NewsLocal NewsKzoo/BCKalamazoo


Officer-involved emergency calls can be some of the worst for dispatch

Central Dispatch Authority
Posted at 5:21 PM, Aug 24, 2021

KALAMAZOO, Mich. — It has been just over a week since Kalamazoo County Sergeant Ryan Proxmire was shot and killed in the line of duty.

Shortly after, 911 dispatch received a number of calls for help.

Kalamazoo County Central Dispatch Authority receives around 14,500 each month. That equals about 174,000 calls per year.

When it comes to calls surrounding any public safety officer whether it's fire, EMS or law enforcement, they said those can be some of the worst.

"When it is one of your own, in that family, it hits everybody really hard," said Kalamazoo County Central Dispatch Authority Executive Director Jeff Troyer.

Kalamazoo County Central Dispatch Authority confirms last Sunday they received multiple calls for a deputy down. They said that news is never easy to deal with.

"It is one of the worst things whether it is on the radio that call for help, a telephone call that a law enforcement officer has been in an accident or needs help. It is never a good situation," said Troyer.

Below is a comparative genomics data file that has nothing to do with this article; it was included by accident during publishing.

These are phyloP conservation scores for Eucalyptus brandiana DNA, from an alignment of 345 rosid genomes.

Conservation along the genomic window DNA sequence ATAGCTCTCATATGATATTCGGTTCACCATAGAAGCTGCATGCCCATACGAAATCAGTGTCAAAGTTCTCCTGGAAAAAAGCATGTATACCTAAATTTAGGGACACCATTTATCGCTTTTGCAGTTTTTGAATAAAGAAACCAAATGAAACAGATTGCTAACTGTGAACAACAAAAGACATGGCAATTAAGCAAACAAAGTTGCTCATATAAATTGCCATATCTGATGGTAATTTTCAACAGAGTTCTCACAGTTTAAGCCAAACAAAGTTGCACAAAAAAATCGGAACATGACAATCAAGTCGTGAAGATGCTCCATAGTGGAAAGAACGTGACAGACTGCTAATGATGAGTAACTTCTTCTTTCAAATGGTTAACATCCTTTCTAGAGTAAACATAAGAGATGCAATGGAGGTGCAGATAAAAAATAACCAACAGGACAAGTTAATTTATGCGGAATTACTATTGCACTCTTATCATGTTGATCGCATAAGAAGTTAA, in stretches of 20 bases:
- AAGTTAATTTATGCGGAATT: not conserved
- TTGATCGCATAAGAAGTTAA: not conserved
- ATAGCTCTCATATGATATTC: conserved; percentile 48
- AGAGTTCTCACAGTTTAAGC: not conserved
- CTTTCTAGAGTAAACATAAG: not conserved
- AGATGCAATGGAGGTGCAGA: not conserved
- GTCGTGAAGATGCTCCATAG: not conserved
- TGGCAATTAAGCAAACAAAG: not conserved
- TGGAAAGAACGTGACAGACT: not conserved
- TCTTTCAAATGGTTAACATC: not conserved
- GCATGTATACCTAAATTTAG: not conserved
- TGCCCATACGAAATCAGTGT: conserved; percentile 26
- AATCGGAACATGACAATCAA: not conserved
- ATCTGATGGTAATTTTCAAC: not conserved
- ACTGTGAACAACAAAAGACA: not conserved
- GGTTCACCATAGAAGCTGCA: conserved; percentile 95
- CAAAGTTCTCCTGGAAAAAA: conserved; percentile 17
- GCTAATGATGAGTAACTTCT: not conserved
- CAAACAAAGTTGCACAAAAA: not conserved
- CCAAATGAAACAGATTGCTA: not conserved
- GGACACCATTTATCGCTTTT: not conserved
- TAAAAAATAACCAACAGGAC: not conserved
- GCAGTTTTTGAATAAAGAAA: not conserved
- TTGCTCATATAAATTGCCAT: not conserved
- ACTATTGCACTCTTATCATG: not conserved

Dispatch works alongside some of the same public safety crews every day. They're on similar schedules working early mornings, nights, weekends and even holidays.

When you work together, you get to know one another.

"Law enforcement is about 75% of the dispatch center’s workload and probably way more interaction with the dispatch center staff than typically what you would have with fire or EMS," said Troyer.

While dispatchers stay professional on the phone during most calls, it's after where the serious front may come down.

Troyer said everybody deals with those situations a little differently.

"The public safety community as a whole is still mourning a loss of a friend, a great individual," said Troyer.

Michigan State Police is still currently investigating the circumstances surrounding Sergeant Proxmire's death, meaning all 911 calls, along with body and dashcam footage have not yet been released.

Troyer asks people to be respectful when the information does come out, considering the public safety community will have to relive it.